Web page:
Lymphadenopathy On the Web
American Roentgen Ray Society Images of Lymphadenopathy
Synonyms and Keywords: Lymph nodes enlarged; Enlarged lymph nodes; Lymphadenitis; Swollen lymph nodes; Swollen/enlarged lymph nodes
Lymphadenopathy (also known as "enlarged lymph nodes") refers to lymph nodes which are abnormal in size, number or consistency. Common causes of lymphadenopathy are infection, autoimmune disease, or malignancy. Lymphadenopathy may be classified according to distribution into 2 groups: generalized lymphadenopathy and localized lymphadenopathy. The pathogenesis of lymphadenopathy is characterized by the inflammation of lymph nodes. This process is primarily due to an elevated rate of trafficking of lymphocytes into the node from the blood, exceeding the rate of outflow from the node. Lymph nodes may also be enlarged secondarily as a result of the activation and proliferation of antigen-specific T and B cells (clonal expansion). Lymphadenopathy is very common, the estimated incidence of lymphadenopathy among children in the United States ranges from 35%- 45%. Patients of all age groups may develop lymphadenopathy. Lymphadenopathy is more commonly observed among children. Common complications of lymphadenopathy, may include: abscess formation, superior vena cava syndrome, and intestinal obstruction. Diagnostic criteria for malignant lymphadenopathy, may include: node > 2 cm, node that is draining, hard, or fixed to underlying tissue, atypical location (e.g. supraclavicular node), associated risk factors (e.g. HIV or TB), fever and/or weight loss, and splenomegaly. On the other hand, diagnostic criteria for benign lymphadenopathy, may include: node < 1 cm, node that is mobile, soft-or tender, and is not fixed to underlying tissue, typical location (e.g. supraclavicular node), no associated risk factors, and palpable and painful enlargement. Laboratory findings consistent with the diagnosis of lymphadenopathy, may include: elevated lactate dehydrogenase (LDH), mild neutropenia, and leukocytosis. There is no treatment for lymphadenopathy; the mainstay of therapy is treating the underlying condition.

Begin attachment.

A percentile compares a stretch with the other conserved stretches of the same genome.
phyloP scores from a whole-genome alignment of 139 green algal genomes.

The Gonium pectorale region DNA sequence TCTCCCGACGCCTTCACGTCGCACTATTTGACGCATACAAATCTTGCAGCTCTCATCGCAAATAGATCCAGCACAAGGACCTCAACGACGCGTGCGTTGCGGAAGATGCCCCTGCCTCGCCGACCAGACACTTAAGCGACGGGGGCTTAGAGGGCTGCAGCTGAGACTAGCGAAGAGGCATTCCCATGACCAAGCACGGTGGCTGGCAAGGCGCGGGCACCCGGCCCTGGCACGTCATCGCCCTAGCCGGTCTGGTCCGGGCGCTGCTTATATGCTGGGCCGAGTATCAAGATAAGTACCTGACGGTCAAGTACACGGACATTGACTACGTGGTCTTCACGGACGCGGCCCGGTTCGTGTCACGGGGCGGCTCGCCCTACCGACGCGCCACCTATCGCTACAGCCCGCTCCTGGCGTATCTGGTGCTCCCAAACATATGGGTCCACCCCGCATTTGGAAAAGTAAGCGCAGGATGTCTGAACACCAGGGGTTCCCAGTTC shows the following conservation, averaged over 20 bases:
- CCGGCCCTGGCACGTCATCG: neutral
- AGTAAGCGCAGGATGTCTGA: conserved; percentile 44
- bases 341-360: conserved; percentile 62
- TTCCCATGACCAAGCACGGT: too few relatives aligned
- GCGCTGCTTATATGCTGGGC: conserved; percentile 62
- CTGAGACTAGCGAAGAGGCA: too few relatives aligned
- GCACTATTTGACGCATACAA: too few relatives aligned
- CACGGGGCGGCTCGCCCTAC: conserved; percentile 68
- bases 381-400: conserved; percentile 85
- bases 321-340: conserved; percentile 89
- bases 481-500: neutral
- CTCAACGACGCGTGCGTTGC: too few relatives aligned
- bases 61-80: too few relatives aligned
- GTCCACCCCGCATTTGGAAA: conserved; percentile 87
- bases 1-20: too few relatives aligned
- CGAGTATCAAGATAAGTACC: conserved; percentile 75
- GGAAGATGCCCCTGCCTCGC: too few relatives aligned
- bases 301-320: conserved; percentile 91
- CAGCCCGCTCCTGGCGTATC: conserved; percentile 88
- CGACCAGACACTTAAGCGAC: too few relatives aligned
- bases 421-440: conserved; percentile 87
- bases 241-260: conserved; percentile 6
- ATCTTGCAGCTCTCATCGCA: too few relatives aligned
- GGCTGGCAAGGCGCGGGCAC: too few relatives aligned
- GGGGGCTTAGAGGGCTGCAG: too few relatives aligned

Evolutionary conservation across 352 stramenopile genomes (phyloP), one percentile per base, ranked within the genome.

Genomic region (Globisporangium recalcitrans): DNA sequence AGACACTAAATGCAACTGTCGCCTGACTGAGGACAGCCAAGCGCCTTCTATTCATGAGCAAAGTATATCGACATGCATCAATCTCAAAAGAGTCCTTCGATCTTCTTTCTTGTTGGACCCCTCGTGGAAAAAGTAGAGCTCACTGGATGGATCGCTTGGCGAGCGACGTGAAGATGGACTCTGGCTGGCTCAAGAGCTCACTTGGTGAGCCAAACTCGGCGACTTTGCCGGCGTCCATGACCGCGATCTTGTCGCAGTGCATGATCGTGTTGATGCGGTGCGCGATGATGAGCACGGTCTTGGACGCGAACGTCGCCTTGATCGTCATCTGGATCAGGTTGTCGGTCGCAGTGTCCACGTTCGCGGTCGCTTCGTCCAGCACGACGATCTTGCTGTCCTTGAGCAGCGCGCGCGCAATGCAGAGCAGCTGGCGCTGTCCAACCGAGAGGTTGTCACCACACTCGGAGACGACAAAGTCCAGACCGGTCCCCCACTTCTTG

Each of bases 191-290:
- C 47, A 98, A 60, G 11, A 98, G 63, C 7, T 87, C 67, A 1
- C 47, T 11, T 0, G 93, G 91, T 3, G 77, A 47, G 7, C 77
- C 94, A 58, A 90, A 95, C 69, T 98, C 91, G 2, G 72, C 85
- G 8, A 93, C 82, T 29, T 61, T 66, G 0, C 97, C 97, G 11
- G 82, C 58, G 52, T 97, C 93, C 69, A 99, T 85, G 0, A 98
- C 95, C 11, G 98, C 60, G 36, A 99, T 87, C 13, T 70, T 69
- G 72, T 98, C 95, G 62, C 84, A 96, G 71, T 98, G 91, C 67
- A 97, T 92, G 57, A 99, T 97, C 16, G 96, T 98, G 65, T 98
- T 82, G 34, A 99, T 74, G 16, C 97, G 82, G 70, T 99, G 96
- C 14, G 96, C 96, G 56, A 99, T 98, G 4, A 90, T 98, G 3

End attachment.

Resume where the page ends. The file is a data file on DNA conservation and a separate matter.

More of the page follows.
- Generalized lymphadenopathy
- Localized lymphadenopathy
- The pathogenesis of lymphadenopathy is characterized by the inflammation of lymph nodes. This process is primarily due to an elevated rate of trafficking of lymphocytes into the node from the blood, exceeding the rate of outflow from the node.
- The inmune response between the antigen and lymphocyte that leads to cellular proliferation and enlargement of the lymph nodes.
- Lymph nodes may also be enlarged secondarily as a result of the activation and proliferation of antigen-specific T and B cells (clonal expansion).
- On gross pathology, characteristic findings of lymphadenopathy, include:
- Enlarged lymph node
- Soft greasy yellow areas within capsule
- On microscopic histopathological analysis, characteristic findings of lymphadenopathy will depend on the aetiology.
- Common findings, include:
Non-specific reactive follicular hyperplasia (NSRFH)
- Large spaced cortical follicles
- Tingible body macrophages, normal dark/light GC pattern
Lymph node metastasis
- Foreign cell population (usually in subcapsular sinuses)
- +/-nuclear atypia
- +/-malignant architecture